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The gaudy train, who wait on Spring ,
Ting'd with the pomp of vernal pride, The youth who mount on Pleasure's wing ,
And idly sport on Thames's side, With cool regard their various arts employ, Nor rouse the drooping mind, nor give the pause
Ha! what forms, with port sublime ,
Glide along in sullen mood,
High above Misfortune's flood ?
They seize their harps, they strike the lyre,
(1) Ode on Spring.
 Ode on the Prospect of Eton College,
 The Bard, an Ode.
In pomp of state, behold they wait,
With arms outstretch'd, and aspects kind, To snatch on high to yonder sky,
The child of fancy left behind : Forgot the woes of Cambria’s fatal day, By rapture's blaze impellid, they swell the artless
But ah! in vain they strive to sooth,
With gentle arts, the tort'ring hours;
Her baleful gifts profusely pours.
Behold she comes, the fiend forlorn,
Array'd in Horror's settled gloom;
And triumphs in th' infernal doom.
 Hymn to Adversity.
No more the soft Æolian flute 
Breathes thro' the heart the melting strain;
And leave the once-delightful plain;
Yet stay, O! stay, celestial pow'rs,
And with a hand of kind regard,
Destructive on the fav’rite bard;
Hark the Fatal Sisters  join,
And with Horror's mutt'ring sounds,
While the dreadful spell resounds.
“ Hail, ye midnight sisters, hail,
66 Drive the shuttle swift along; " Let your secret charms prevail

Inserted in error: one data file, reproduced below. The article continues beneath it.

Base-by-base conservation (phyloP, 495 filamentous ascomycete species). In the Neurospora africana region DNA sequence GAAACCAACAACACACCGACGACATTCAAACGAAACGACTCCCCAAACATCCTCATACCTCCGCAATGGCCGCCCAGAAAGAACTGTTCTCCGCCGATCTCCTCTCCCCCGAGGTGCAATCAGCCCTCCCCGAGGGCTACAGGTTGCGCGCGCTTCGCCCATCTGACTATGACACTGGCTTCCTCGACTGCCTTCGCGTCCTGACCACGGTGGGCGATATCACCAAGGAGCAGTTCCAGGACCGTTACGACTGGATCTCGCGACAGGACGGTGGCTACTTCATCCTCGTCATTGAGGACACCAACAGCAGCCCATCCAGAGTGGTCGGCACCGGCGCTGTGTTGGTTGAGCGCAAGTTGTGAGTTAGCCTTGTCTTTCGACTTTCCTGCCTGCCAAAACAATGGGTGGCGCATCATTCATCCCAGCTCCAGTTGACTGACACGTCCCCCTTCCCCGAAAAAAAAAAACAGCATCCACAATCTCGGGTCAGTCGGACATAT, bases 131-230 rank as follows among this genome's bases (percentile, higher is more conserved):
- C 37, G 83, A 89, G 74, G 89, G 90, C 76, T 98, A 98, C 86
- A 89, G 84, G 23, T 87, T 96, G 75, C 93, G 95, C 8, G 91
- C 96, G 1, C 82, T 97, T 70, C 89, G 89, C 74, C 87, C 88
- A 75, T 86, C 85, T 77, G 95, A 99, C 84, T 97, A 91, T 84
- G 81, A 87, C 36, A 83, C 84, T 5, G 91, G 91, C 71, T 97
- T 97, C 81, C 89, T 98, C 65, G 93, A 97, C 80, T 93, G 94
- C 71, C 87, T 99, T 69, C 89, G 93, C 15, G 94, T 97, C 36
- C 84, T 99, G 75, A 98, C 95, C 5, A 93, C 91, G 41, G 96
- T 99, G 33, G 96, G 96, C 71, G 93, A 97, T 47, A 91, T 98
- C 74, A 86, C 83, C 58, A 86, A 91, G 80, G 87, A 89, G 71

66 O'er the valiant and the strong,
“ O'er the glory of the land,
66 Weave the fun’ral web of Gray.”
'Tis done, 'tis done-the iron hand of pain,
With ruthless fury and corrosive force, Racks every joint, and seizes every vein:
He sinks, he groans, he falls a lifeless corse.
Thus fades the flow'r nipp'd by the frozen gale,
Tho' once so sweet, so lovely to the eye: Thus the tall oaks, when boist'rous storms as
sail, Torn from the earth, a mighty ruin lie.
Ye sacred sisters of the plaintive verse,
Now let the stream of fond affection flow; O pay your tribute o'er the slow-drawn hearse,
With all the manly dignity of woe..
Oft when the Curfew tolls its parting knell,
How just the moral of the Poet's lay .
O'er his green grave, in Contemplation's guise,
Oft let the pilgrim drop a silent tear : Oft let the shepherd's tender accents rise,
Big with the sweets of each revolving year ; Till prostrate Time adore his deathless name,
Fix'd on the solid base of adamantine fame.
 Elegy in a Country Church-Yard.